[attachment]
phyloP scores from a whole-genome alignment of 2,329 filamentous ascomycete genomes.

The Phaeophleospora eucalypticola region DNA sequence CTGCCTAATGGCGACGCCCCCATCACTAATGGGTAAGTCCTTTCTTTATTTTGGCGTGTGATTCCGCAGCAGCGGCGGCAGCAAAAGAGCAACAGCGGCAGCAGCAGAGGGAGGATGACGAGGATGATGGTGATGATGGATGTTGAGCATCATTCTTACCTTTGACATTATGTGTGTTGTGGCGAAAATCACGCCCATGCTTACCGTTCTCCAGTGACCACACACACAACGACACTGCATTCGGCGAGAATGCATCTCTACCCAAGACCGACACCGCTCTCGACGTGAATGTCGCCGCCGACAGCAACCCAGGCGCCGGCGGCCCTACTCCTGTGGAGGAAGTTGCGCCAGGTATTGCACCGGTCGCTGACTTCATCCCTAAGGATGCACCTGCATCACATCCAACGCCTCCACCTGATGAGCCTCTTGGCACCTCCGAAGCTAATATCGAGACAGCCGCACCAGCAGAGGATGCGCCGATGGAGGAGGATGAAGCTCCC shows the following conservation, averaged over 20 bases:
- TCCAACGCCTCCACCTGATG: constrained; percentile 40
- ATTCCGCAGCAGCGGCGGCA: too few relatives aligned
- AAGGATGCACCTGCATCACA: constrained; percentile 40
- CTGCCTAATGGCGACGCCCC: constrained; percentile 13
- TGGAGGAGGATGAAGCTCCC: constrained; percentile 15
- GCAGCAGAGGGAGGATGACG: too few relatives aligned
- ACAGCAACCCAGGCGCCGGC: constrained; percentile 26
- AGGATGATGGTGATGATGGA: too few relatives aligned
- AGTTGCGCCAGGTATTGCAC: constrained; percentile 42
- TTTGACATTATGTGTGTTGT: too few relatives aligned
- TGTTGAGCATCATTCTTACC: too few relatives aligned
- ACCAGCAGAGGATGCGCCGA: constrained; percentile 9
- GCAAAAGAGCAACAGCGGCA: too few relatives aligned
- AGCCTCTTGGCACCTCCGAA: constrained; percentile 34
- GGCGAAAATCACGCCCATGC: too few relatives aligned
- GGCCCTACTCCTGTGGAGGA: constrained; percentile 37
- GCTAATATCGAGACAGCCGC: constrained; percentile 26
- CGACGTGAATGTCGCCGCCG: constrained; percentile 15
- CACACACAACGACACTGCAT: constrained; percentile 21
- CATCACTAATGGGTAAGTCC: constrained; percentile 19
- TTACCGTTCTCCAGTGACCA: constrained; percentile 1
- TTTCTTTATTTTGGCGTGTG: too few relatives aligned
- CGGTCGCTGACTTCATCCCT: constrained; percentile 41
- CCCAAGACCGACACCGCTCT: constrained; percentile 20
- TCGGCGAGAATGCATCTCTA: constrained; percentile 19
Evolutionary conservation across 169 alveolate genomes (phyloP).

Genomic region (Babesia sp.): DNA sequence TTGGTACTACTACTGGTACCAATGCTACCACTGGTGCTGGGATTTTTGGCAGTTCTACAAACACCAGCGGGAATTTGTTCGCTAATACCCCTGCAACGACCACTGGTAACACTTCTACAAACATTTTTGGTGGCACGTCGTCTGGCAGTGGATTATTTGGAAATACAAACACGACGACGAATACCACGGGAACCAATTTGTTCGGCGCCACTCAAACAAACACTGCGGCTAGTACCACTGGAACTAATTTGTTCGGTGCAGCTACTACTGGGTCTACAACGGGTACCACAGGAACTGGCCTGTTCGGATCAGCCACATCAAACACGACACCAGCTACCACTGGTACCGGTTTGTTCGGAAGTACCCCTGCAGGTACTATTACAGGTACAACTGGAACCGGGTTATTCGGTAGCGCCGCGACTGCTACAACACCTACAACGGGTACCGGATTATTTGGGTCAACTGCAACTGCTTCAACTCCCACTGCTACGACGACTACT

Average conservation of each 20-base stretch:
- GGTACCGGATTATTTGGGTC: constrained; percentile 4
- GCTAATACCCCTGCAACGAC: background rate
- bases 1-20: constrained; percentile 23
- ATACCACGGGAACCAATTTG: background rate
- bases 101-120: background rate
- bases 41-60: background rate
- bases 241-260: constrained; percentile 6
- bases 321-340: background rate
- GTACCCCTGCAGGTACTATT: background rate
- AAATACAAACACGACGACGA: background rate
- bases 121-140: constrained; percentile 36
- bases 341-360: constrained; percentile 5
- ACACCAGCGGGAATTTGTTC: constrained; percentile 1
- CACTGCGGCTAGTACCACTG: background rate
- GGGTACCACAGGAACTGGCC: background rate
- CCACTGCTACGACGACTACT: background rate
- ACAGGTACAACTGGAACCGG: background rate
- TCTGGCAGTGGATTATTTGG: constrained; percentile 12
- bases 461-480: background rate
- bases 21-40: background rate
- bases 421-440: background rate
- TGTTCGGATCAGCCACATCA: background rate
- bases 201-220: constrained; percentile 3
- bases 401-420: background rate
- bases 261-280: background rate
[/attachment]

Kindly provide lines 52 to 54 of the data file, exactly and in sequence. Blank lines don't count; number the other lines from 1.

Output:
- TGTTCGGATCAGCCACATCA: background rate
- bases 201-220: constrained; percentile 3
- bases 401-420: background rate